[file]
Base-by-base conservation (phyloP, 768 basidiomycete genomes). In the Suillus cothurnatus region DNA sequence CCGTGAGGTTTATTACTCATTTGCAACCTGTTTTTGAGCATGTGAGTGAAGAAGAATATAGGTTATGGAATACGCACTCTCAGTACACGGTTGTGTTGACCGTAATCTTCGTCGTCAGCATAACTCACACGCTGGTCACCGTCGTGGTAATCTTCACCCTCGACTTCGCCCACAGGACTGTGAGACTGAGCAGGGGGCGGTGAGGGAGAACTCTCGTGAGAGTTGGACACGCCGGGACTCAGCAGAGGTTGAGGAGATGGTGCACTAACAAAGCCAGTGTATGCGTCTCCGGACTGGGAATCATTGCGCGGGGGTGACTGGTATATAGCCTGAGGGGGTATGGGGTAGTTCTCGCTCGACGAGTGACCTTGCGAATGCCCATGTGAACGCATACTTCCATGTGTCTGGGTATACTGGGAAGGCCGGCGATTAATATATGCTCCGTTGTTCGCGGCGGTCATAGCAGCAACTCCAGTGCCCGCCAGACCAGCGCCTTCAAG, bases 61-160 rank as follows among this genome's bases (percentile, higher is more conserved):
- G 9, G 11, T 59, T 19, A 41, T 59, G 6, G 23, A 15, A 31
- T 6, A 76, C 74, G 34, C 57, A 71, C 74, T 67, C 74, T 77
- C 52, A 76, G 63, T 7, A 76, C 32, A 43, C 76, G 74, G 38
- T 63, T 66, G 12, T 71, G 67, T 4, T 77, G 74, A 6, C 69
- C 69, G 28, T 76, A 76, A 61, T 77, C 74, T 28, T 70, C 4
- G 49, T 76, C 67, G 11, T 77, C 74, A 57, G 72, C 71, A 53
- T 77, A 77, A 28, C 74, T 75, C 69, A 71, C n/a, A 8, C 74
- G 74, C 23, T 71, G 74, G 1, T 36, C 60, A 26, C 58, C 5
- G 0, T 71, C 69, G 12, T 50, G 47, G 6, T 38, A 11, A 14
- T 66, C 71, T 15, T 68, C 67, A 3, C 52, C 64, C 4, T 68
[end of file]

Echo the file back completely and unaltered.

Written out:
Base-by-base conservation (phyloP, 768 basidiomycete genomes). In the Suillus cothurnatus region DNA sequence CCGTGAGGTTTATTACTCATTTGCAACCTGTTTTTGAGCATGTGAGTGAAGAAGAATATAGGTTATGGAATACGCACTCTCAGTACACGGTTGTGTTGACCGTAATCTTCGTCGTCAGCATAACTCACACGCTGGTCACCGTCGTGGTAATCTTCACCCTCGACTTCGCCCACAGGACTGTGAGACTGAGCAGGGGGCGGTGAGGGAGAACTCTCGTGAGAGTTGGACACGCCGGGACTCAGCAGAGGTTGAGGAGATGGTGCACTAACAAAGCCAGTGTATGCGTCTCCGGACTGGGAATCATTGCGCGGGGGTGACTGGTATATAGCCTGAGGGGGTATGGGGTAGTTCTCGCTCGACGAGTGACCTTGCGAATGCCCATGTGAACGCATACTTCCATGTGTCTGGGTATACTGGGAAGGCCGGCGATTAATATATGCTCCGTTGTTCGCGGCGGTCATAGCAGCAACTCCAGTGCCCGCCAGACCAGCGCCTTCAAG, bases 61-160 rank as follows among this genome's bases (percentile, higher is more conserved):
- G 9, G 11, T 59, T 19, A 41, T 59, G 6, G 23, A 15, A 31
- T 6, A 76, C 74, G 34, C 57, A 71, C 74, T 67, C 74, T 77
- C 52, A 76, G 63, T 7, A 76, C 32, A 43, C 76, G 74, G 38
- T 63, T 66, G 12, T 71, G 67, T 4, T 77, G 74, A 6, C 69
- C 69, G 28, T 76, A 76, A 61, T 77, C 74, T 28, T 70, C 4
- G 49, T 76, C 67, G 11, T 77, C 74, A 57, G 72, C 71, A 53
- T 77, A 77, A 28, C 74, T 75, C 69, A 71, C n/a, A 8, C 74
- G 74, C 23, T 71, G 74, G 1, T 36, C 60, A 26, C 58, C 5
- G 0, T 71, C 69, G 12, T 50, G 47, G 6, T 38, A 11, A 14
- T 66, C 71, T 15, T 68, C 67, A 3, C 52, C 64, C 4, T 68